By David Minsky
By Nicole Danna
By Sara Ventiera
By Candace West
By Emily Dabau
By Doug Fairall
By Candace West
By Laine Doss
My response? In short, I don't grade on a curve.
That said, of course, there is exactly one circumstance in which reviewing according to association is both apt and necessary: when a restaurant group opens a clone of its signature eatery. As long as the menu and corporate philosophy remain identical, I would have every incentive to compare locations and perhaps find one worthier than the other.
Such is the case with the 5-week-old Andre's Steakhouse, located on East Commercial Boulevard in Fort Lauderdale. The original Andre's, a widely acknowledged Xerox of the famed Peter Luger's Steakhouse in Brooklyn, New York, opened in Naples in 1993. Five years later, another location was established on Marco Island, with a third following in Fort Myers. The first East Coast site to debut, Andre's fourth installment takes over where the long-running Raindancer, another steak house, left off.
By the end of its run, Raindancer was so dismal, in terms of both food and décor that Andre's couldn't possibly do worse. Indeed, it looks as if Andre's has made repairs and improvements. The old-fashioned salad bar was axed, the bricks and tiles replaced and polished, the roof repaired. Everything looks clean and snappy, including the linens that cover the tables and the faux flower arrangements.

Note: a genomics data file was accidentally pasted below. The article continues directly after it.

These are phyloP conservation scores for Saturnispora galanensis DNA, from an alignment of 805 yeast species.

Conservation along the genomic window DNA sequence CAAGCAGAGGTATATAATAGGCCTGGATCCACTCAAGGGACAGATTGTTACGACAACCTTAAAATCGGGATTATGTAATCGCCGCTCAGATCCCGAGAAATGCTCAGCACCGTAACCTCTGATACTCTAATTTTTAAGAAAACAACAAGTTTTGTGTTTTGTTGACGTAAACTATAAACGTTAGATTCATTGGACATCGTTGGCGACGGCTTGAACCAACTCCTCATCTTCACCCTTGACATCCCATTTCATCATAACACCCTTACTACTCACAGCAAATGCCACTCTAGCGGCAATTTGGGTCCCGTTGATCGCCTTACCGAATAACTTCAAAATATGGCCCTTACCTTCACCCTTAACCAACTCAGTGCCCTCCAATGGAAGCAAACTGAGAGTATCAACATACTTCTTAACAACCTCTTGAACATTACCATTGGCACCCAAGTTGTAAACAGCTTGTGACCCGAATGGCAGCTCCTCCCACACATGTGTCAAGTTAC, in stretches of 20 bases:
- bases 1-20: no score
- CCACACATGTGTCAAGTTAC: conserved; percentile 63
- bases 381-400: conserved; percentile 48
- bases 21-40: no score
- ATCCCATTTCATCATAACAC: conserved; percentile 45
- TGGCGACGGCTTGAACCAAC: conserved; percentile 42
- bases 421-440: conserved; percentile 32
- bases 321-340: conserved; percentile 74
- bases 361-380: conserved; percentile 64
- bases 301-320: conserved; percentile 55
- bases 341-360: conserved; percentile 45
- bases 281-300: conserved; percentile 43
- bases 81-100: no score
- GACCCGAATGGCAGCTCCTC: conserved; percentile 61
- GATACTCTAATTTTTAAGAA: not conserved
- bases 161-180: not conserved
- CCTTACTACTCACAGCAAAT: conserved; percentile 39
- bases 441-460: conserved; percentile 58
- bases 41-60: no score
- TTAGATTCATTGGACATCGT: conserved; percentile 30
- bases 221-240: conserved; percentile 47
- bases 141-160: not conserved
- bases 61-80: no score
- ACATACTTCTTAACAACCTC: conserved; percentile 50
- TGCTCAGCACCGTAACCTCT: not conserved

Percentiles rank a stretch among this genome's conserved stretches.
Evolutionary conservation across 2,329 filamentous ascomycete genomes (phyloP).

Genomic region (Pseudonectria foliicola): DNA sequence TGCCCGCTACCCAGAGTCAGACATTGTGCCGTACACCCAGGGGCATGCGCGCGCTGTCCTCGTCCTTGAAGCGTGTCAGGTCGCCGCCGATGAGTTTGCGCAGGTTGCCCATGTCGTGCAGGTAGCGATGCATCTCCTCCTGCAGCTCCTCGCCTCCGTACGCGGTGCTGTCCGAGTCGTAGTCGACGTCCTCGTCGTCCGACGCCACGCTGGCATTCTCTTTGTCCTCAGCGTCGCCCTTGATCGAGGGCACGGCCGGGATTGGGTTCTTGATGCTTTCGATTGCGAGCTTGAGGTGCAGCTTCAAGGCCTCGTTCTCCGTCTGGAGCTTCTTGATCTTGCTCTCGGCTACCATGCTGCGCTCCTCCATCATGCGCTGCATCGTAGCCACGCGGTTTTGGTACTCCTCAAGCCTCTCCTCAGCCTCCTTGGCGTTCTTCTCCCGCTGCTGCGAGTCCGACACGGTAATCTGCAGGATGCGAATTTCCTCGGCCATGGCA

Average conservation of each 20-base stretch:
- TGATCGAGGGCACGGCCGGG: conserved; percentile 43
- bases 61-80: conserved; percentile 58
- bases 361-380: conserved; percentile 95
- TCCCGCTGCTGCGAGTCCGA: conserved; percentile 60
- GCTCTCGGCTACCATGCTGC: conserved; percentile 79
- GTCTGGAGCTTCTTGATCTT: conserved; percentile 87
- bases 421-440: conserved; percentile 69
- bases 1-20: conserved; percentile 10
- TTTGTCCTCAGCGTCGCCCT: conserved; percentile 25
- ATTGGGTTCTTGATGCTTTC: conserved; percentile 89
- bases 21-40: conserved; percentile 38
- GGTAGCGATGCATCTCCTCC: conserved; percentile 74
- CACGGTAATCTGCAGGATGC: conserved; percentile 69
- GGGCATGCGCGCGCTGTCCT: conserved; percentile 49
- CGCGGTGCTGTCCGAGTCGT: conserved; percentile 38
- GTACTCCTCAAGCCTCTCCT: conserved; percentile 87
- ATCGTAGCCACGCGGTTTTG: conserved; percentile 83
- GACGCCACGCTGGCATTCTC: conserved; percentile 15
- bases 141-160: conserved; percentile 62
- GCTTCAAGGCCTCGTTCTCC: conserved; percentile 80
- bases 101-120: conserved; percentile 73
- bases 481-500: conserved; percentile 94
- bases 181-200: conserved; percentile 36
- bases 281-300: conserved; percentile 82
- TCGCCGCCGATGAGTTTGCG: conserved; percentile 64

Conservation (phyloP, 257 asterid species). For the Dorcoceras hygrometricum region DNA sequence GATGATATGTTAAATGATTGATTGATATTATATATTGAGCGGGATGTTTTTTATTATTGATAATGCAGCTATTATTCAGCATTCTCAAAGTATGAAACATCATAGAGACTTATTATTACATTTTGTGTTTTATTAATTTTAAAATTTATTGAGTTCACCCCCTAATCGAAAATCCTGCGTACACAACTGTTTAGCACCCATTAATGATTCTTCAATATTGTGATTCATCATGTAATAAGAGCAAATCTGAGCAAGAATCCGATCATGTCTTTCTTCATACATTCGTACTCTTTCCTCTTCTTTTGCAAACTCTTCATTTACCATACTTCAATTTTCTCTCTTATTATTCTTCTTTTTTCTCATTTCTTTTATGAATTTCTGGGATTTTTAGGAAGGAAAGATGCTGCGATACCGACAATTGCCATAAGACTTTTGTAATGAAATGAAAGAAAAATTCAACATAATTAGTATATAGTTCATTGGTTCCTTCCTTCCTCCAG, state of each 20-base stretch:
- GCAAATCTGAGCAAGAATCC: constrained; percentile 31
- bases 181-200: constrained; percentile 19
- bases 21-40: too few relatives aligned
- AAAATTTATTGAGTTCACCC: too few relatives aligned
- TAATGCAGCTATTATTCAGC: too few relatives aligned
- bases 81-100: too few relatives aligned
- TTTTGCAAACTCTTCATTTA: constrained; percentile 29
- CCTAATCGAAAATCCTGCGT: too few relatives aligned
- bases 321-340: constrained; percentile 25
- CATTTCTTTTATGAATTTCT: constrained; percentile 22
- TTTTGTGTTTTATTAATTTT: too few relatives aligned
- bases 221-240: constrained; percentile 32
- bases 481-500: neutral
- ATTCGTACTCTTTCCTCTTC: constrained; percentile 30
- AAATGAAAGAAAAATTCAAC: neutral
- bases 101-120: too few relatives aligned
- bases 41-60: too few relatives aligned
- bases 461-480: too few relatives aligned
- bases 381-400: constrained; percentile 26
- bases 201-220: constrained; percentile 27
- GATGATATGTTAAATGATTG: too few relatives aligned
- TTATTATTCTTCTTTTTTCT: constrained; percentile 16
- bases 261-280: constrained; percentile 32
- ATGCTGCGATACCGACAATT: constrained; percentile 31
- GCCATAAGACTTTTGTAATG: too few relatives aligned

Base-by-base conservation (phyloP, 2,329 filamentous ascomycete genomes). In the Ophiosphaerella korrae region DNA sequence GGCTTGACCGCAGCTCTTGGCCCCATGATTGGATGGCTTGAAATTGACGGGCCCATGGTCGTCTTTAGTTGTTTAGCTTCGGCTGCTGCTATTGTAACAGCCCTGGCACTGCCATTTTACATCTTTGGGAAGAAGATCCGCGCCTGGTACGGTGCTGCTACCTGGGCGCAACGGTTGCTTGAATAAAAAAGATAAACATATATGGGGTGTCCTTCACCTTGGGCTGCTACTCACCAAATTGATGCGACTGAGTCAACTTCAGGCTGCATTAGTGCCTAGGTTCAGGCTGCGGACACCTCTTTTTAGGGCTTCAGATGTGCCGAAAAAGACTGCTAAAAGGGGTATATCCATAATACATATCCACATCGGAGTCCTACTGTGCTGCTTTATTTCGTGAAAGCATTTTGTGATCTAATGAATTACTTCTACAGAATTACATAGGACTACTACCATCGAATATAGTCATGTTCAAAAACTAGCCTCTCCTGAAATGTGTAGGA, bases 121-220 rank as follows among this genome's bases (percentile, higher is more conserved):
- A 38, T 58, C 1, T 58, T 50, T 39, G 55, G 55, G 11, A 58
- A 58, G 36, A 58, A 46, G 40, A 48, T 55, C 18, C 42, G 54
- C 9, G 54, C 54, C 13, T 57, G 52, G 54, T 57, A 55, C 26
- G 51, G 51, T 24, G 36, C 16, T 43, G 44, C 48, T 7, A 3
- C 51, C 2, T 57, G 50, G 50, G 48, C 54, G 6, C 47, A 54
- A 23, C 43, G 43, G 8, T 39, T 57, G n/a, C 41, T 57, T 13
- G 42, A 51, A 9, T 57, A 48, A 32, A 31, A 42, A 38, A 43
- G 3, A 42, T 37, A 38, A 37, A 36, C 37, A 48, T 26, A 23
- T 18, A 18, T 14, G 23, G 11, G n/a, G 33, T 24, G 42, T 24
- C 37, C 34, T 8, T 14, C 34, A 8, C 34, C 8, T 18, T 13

But by reputation, Andre's is an exceptional steak house, and for this Fort Lauderdale location, therein lies the rub. And I'm not talking dry rubs of spices either. I'm speaking about glitches so numerous that this Andre's could be the card that brings down the house.
Let's begin with service. Modeled after Peter Luger's, the type of banter between waiter and customer is often brusque. But it's well-intentioned teasing, or at least it was in Naples, where the servers are so efficient that they can recommend vintages off the 230-bottle list and even recall if certain wines are out of stock. Not so at Andre's FTL, where our server didn't even know the varietals of the wines by the glass, ignored us, bungled orders without apology, and failed to attend to such basics as serving and replenishing everything from water and signature onion rolls to the tureens of the trademark "Andre's sauce," a delicious combination of barbecue and cocktail notes that emphasizes horseradish. Specific examples include the twenty minutes we waited at the table without menus, a greeting, or a drink order; the tomato and onion salad, an Andre's staple, that didn't show up until we flagged down another server and had him check; and the à la carte orders of grilled, double-smoked bacon, sautéed mushrooms, and creamed spinach side dishes that the waiter not only doubled without our permission but had the gall to try to charge us for even after we pointed out his error.